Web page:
(45) 13, 15, 1, 7)3 , (11, 15, 5, 10, 7)3 , (3, 12, 14, 2, 10)3 , (3, 9, 10, 8, 1)3 , (2, 11, 13, 7, 3)3 , (10, 15, 6, 8, 5)3 , (1, 12, 11, 9, 5)3 , (4, 8, 13, 6, 14)3 , (6, 11, 7, 9, 8)3 , (10, 11, 4, 9, 13)3 } and B6 = {(1, 8, 7, 14, 10)3 , (3, 7, 11, 14, 15)3 , (2, 9, 14, 8, 12)3 , (1, 9, 15, 7, 12)3 , (5, 13, 14, 4, 12)3 , (6, 9, 12, 5, 8)3 , (2, 10, 13, 12, 1)3 , (4, 8, 15, 12, 10)3 , (3, 13, 15, 2, 8)3 , (11, 15, 5, 10, 8)3 , (3, 12, 14, 1, 10)3 , (3, 9, 10, 7, 2)3 , (1, 11, 13, 8, 3)3 , (10, 15, 6, 7, 5)3 , (2, 12, 11, 9, 5)3 , (4, 7, 13, 6, 14)3 , (6, 11, 8, 9, 7)3 , (10, 11, 4, 9, 13)3 }. Then |T (B1 ) ∩ T (B2 )| = 0, |T (B1 ) ∩ T (B3 )| = 4, |T (B1 ) ∩ T (B4 )| = 8, |T (B1 ) ∩ T (B5 )| = 12, |T (B1 ) ∩ T (B6 )| = 14 and |T (B1 ) ∩ T (B1 )| = 18. From those results, we have {0, 4, 8, 12, 14, 18} ⊆ I3 (K15 \ K6 ). The graph K15 can be regarded as a union of graphs K15 \ K6 and K6 . Therefore, we have I3 (15) ⊇ I3 (K15 \ K6 ) + I3 (K6 ) ⊇ {0, 4, 8, 12, 14, 18} + J3 (K6 ) = {0, 4, 8, 12, 14, 18} + {0, 1, 2, 3} = {0, 1, 2, . . . , 21} = J3 (15). ⋄. Lemma 2.33 {0, 21} ⊆ I3 (K16 \ K6 ) and I3 (16) = J3 (16).. Proof: I3 (K16 \ K6 ) ⊇ I3 (K5,5,5 ) + 2 · I3 (K6 ) ⊇ {0, 15} + 2 · J3 (K6 ) = 41.

(46) {0, 15} + 2 · {0, 1, 2, 3} = {0, 15} + {0, 1, 2, . . . , 6} ⊇ {0, 21}. I3 (16) ⊇ I3 (K5,5,5 ) + 3 · I3 (K6 ) ⊇ {0, 5, 15} + 3 · J3 (K6 ) = {0, 5, 15} + 3 · {0, 1, 2, 3} = {0, 5, 15} + {0, 1, 2, . . . , 9}) = {0, 1, 2, . . . , 24} = J3 (16). ⋄. Lemma 2.34 I3 (20) = J3 (20) and I3 (21) = J3 (21).. Proof: I3 (20) ⊇ I3 (K5,5,5 ) + 2 · I3 (K10 \ K5 ) + I3 (K10 ) ⊇ {0, 7, 15} + 2 · I3 (K10 \ K5 ) + J3 (K10 ) = {0, 7, 15} + 2 · {0, 7} + {0, 1, 2, . . . , 9} = {0, 7, 15} + {0, 7, 14} + {0, 1, 2, . . . , 9} = {0, 1, 2, . . . , 38} = J3 (20). I3 (21) ⊇ I3 (K5,5,5 ) + 2 · I3 (K11 \ K6 ) + I3 (K11 ) = I3 (K5,5,5 ) + 2 · I3 (K11 \ K6 ) + J3 (K11 ) ⊇ {0, 7, 15} + 2 · {0, 4, 8} + {0, 1, 2, . . . , 11} = {0, 7, 15} + {0, 4, 8, 12, 16} + {0, 1, 2, . . . , 11} = {0, 1, 2, . . . , 42} = J3 (21). ⋄. Lemma 2.35 I3 (25) = J3 (25) and I3 (26) = J3 (26).. Proof: I3 (25) ⊇ I3 (K5,5,5,5 ) + 3 · I3 (K10 \ K5 ) + I3 (K10 ) ⊇ I3 (K5,5,5,5 ) + 3 · I3 (K10 \K5 )+J3 (K10 ) = {0, 30}+3·{0, 7}+{0, 1, 2} ⊇ {0, 30}+{0, 7, 14, 21}+ {0, 1, 2, . . . , 9} = {0, 1, 2, . . . , 60} = J3 (25). I3 (26) ⊇ I3 (K5,5,5,5 ) + 3 · I3 (K11 \ K6 ) + I3 (K11 ) = I3 (K5,5,5,5 ) + 3 · I3 (K11 \ 42.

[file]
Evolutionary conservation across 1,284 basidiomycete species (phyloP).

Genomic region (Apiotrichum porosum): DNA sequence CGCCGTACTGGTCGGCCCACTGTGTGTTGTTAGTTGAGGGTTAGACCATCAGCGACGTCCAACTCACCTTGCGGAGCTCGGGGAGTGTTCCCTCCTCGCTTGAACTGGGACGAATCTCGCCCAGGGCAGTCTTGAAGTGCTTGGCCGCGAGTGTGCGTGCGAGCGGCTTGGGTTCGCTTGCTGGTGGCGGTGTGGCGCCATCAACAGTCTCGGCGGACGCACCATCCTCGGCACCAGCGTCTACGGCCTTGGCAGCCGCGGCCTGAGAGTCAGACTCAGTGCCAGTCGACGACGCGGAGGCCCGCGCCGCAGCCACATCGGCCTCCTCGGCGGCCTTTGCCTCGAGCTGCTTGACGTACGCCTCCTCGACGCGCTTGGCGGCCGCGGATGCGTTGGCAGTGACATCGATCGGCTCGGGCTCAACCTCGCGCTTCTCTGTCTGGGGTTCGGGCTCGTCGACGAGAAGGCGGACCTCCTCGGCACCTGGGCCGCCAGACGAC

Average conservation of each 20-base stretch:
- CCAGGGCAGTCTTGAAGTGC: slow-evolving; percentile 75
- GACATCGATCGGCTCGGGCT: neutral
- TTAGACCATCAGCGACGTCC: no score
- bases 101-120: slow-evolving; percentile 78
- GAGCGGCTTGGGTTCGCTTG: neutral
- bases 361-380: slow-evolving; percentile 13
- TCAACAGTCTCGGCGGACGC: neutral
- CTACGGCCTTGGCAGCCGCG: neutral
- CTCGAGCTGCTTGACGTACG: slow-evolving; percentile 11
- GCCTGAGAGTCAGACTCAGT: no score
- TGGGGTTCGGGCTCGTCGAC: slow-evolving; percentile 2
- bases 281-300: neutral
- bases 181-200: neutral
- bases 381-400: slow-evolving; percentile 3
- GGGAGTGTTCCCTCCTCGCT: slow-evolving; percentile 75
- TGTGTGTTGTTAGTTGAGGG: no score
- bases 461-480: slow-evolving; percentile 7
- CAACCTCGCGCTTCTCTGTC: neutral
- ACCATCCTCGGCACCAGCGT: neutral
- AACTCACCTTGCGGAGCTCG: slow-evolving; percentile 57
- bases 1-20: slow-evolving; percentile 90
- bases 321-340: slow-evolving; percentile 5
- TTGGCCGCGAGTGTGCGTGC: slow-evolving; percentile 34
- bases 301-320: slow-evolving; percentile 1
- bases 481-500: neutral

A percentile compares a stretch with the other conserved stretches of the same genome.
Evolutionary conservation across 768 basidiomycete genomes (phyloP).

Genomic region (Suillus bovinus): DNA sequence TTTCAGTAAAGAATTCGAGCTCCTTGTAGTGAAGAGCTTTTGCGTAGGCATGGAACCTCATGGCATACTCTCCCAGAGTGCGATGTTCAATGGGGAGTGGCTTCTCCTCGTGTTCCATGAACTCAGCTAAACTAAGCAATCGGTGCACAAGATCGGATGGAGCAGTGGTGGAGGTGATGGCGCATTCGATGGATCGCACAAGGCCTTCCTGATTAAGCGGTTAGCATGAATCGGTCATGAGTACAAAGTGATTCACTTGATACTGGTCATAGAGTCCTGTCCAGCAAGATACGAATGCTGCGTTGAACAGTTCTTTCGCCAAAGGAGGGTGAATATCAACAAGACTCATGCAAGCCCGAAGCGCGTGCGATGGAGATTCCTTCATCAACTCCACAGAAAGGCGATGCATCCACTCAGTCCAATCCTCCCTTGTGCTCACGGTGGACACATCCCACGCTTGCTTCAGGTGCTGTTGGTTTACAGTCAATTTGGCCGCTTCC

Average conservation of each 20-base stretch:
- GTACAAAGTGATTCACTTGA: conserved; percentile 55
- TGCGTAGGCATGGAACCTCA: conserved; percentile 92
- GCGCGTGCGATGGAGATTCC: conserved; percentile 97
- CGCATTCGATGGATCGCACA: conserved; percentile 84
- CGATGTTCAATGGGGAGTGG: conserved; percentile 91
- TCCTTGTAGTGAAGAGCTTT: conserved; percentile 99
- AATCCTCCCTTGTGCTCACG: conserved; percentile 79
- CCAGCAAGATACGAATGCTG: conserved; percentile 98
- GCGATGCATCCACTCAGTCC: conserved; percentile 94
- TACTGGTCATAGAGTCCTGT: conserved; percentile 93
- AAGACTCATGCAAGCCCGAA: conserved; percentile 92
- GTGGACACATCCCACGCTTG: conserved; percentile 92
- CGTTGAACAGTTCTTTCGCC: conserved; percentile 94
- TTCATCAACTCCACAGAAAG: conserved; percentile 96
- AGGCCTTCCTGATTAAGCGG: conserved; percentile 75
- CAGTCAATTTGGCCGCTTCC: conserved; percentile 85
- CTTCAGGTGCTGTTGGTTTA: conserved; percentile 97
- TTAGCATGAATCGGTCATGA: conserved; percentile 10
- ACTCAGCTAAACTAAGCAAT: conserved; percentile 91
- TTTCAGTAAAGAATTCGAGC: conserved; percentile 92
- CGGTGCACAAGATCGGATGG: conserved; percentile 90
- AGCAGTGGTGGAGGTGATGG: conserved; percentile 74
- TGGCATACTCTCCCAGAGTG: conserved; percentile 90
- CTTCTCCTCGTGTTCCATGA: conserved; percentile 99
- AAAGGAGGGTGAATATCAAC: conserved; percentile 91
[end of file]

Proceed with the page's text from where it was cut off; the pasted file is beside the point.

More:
(47) K6 ) + J3 (K11 ) ⊇ {0, 30} + 3 · {0, 4, 8} + {0, 1, 2, . . . , 11} = {0, 30} + {0, 4, 8, 12, 16, 20, 24} + {0, 1, 2, . . . , 11} = {0, 1, 2, . . . 65} = J3 (26). ⋄. 3. Main Theorem. For proving the Main Theorem, we use an extremely useful construction: Construction of GDDs [8].. 43.

(48) .. Figure 11: Construction of GDD. Theorem 3.1 Ii (n) = Ji (n) for n ≡ 0, 1, 5, 6 (mod 30).. Proof. The cases when n = 5 and 6 follow from Lemmas 2.2, 2.3, 2.12 and 2.24, respectively. Assume that n ≥ 30. Let n = 30k + a with k ≥ 1 and a ∈ {0, 1, 5, 6}. Start from a GDD(6k, 2, 3) by Theorem 1.21. Give each 44.